Replacing timber windows in heritage properties is a costly business for homeowners. They will respond more favourably than most, says Mighton’s Mike Derham, to knowing more about their investment and how to protect it
The owners of period properties, especially those of buildings that are protected, have invested not merely to put a roof over their heads, but often commit to the property emotionally; for many the building becomes a member of the family. Thus the care and cash that they lavish upon their home may be compared to that given to an aging but much loved aunt though legacy apart, the investment should last longer.
A substantial market has developed for replacement vertical sliding sash windows produced in modern materials for properties that are not covered under conservation area restrictions or under the Planning (Listed Buildings and Conservation Areas) Act of 1990. But where such restrictions do apply the only choice for replacement windows is inevitably timber; and that normally requires a significant financial investment on the part of the homeowner, one that will often test their pockets.
Timber replacement sash windows may be considered a luxury, high-end item even though their purchase is usually driven by need as much as desire. And as with any luxury purchases well considered and intelligent marketing will bring great rewards to the supplying installer.
Homeowners purchasing high quality timber windows are driven by quality, having accepted that replacement timber sash windows will cost them a great deal of money. But having made the financial commitment they then expect the very best. That should include not just the timber and the craftsmanship, but also the fixtures and fittings and the obvious details such as the beads and coatings.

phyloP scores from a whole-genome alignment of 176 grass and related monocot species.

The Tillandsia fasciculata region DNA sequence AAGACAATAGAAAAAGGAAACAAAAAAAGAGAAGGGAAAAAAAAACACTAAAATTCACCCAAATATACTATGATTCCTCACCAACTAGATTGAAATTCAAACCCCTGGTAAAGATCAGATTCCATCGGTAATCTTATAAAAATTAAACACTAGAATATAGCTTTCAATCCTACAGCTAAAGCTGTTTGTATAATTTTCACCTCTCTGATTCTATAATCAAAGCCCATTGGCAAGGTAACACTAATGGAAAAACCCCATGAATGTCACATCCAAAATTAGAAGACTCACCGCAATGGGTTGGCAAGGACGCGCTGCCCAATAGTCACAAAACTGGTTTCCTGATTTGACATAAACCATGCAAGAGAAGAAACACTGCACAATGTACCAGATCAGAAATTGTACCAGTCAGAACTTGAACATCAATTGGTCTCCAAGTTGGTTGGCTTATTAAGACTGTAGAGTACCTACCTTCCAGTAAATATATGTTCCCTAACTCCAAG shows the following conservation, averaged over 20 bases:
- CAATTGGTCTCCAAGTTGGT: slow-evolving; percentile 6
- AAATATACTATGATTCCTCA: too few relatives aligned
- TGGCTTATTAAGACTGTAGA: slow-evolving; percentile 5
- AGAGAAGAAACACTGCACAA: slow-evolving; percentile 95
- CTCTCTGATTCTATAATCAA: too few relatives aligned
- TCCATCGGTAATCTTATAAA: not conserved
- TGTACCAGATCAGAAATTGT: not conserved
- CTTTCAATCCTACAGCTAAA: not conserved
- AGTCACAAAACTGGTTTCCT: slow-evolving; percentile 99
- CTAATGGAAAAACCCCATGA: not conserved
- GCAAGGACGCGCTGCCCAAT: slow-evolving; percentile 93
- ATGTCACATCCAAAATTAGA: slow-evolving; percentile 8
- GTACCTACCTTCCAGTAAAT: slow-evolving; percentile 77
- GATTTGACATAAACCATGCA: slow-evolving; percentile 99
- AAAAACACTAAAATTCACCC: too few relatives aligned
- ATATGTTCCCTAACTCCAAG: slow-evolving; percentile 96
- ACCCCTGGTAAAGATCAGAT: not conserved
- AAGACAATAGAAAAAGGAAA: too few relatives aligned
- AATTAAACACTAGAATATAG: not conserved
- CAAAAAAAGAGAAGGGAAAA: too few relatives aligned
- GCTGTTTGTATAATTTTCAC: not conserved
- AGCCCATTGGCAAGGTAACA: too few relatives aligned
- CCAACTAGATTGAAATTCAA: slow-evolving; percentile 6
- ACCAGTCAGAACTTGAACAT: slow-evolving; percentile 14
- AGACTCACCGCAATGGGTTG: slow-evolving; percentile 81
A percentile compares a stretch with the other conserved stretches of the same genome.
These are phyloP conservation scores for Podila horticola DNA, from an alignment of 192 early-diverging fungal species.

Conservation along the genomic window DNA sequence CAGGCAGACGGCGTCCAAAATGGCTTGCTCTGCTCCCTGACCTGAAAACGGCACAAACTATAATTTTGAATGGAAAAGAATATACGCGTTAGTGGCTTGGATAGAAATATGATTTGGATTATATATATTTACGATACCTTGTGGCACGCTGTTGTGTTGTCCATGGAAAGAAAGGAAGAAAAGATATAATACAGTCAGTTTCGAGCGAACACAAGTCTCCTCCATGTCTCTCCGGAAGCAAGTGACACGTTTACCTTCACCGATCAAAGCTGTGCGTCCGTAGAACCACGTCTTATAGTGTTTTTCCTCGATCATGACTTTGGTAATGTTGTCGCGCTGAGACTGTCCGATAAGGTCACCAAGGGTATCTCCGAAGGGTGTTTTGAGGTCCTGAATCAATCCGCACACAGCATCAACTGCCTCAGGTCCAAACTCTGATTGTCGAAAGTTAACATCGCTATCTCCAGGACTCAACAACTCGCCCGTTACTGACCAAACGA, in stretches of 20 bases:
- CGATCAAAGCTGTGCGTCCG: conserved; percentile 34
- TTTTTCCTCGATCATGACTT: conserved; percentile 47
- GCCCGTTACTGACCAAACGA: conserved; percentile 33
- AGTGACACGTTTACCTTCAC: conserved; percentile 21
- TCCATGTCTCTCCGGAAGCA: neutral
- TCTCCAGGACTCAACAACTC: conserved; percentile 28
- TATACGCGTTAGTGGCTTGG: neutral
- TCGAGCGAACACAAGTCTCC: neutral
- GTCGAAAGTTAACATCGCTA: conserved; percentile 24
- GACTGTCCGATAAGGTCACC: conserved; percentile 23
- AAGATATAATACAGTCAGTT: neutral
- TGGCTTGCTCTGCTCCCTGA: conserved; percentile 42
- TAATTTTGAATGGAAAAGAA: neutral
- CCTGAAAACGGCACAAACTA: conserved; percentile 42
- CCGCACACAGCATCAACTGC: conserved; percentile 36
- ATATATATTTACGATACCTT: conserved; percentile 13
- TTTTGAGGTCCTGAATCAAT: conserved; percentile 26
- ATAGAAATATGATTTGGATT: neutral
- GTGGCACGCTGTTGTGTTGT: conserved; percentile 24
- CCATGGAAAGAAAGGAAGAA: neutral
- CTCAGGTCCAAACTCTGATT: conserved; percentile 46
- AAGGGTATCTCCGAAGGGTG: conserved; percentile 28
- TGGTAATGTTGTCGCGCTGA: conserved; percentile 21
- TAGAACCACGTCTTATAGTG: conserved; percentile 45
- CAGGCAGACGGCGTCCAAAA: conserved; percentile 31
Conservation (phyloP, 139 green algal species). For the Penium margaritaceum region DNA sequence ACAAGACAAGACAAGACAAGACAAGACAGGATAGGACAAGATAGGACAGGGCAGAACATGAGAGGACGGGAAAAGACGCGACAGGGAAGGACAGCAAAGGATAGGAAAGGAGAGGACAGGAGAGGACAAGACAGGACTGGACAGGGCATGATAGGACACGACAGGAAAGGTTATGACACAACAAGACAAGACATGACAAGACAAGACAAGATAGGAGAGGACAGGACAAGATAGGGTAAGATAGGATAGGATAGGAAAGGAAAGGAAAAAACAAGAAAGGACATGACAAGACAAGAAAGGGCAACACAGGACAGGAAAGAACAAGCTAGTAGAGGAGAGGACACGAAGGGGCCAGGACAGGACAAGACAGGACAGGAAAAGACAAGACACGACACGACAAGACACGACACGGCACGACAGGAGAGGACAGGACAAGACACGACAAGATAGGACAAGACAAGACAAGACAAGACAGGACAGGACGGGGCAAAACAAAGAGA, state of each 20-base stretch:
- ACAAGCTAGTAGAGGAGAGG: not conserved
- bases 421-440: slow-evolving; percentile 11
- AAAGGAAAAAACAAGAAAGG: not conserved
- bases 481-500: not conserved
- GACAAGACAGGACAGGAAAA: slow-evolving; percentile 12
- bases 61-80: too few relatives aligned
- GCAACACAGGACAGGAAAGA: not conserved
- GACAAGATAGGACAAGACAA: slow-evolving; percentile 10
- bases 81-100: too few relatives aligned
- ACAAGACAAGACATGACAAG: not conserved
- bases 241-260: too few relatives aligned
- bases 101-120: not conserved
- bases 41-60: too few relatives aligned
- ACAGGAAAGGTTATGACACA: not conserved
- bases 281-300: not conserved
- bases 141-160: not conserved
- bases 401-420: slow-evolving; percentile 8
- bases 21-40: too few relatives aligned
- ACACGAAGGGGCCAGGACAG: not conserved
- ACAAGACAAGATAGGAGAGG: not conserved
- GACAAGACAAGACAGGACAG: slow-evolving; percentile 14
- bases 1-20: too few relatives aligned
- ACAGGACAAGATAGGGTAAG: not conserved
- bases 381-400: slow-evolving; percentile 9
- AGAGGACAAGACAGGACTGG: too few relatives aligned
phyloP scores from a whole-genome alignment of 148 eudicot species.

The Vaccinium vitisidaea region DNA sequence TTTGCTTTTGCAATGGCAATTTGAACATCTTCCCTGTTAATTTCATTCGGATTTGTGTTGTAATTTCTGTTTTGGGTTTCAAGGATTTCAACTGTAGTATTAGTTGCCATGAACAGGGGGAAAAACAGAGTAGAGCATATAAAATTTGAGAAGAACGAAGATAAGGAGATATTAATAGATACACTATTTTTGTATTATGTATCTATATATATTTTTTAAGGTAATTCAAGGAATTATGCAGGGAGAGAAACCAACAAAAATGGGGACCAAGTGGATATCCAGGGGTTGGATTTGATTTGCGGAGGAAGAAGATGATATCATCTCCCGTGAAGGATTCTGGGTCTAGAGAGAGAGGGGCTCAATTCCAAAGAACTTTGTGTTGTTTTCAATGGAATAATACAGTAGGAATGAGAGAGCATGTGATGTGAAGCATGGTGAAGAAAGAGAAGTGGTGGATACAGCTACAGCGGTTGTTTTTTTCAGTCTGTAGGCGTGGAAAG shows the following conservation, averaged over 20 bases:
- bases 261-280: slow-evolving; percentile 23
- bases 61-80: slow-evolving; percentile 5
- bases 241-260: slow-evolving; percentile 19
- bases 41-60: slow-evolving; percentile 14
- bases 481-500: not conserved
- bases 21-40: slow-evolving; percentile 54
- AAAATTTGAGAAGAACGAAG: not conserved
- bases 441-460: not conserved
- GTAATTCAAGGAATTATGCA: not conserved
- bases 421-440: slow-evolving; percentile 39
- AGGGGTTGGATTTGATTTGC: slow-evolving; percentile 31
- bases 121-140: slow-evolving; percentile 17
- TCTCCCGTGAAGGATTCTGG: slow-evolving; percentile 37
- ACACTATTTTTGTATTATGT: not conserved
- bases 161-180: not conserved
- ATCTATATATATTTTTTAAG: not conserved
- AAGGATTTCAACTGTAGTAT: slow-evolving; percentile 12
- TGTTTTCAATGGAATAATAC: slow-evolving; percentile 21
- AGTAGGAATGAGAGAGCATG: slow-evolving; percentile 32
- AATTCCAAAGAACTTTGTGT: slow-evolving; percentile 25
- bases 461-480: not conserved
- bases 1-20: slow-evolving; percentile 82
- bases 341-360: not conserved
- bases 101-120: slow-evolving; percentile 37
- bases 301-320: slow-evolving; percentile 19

For windows that may well cost well in excess of £1500 for an average sized frame, one would have thought that each would be fitted with the very best hardware possible. However, to my eternal astonishment there remain manufacturers who might otherwise consider themselves as artisans who continue to scrimp by fitting substandard fittings. Ten pounds or so saved during manufacture will be revealed to the owner within a few months of installation. The first – and blindingly obvious – commitment to customer service must be to give them the very best hardware and finishes with their associated guarantees.
At the sales stage homeowners spending large sums of money on their homes will always appreciate knowing the provenance of their new windows. Knowing the tiniest details of how their frames are made will contribute not only to their peace of mind but will bring rewards to the installer in the inevitable conversations with neighbours and relatives over a glass of wine. Recommendation is the most powerful tool in an installer’s marketing arsenal; conversely customer dissatisfaction is a savage destroyer of reputations, especially in the age of the Internet.
Beading on timber windows is commonly one of the first parts to show wear and tear. For the beads to live up to the same lifespan as the rest of the window joiners should look to opt for high quality, certified brands such as Accoya, where the maintenance required is minimal and protective coatings adhere better to the substrate when first installed. Guarantees of up to 10 years will do much to calm the fears of homeowners praying for as long as possible before they have to consider even routine maintenance for their frames.
To give these customers the quality assurance they undoubtedly look for, offer a comprehensive maintenance package to help their customer improve the lifespan of their purchase. Introduced at the marketing stage this may even be part of a subscribed planned maintenance package but homeowners will be inexorably drawn to any company promising to stick by them at least through the earlier years of the life of their new frames. Having installed the very best hardware, long life beads and high quality finishes – Mighton Ultra paints and finishes are among the very best available – for the frames, the cost of regular maintenance visits should be limited to an inspection, light lubrication and a wipe over. The value of such a package will be immeasurable and actually, will close the sale and produce recommendations as the happy homeowner spreads the word.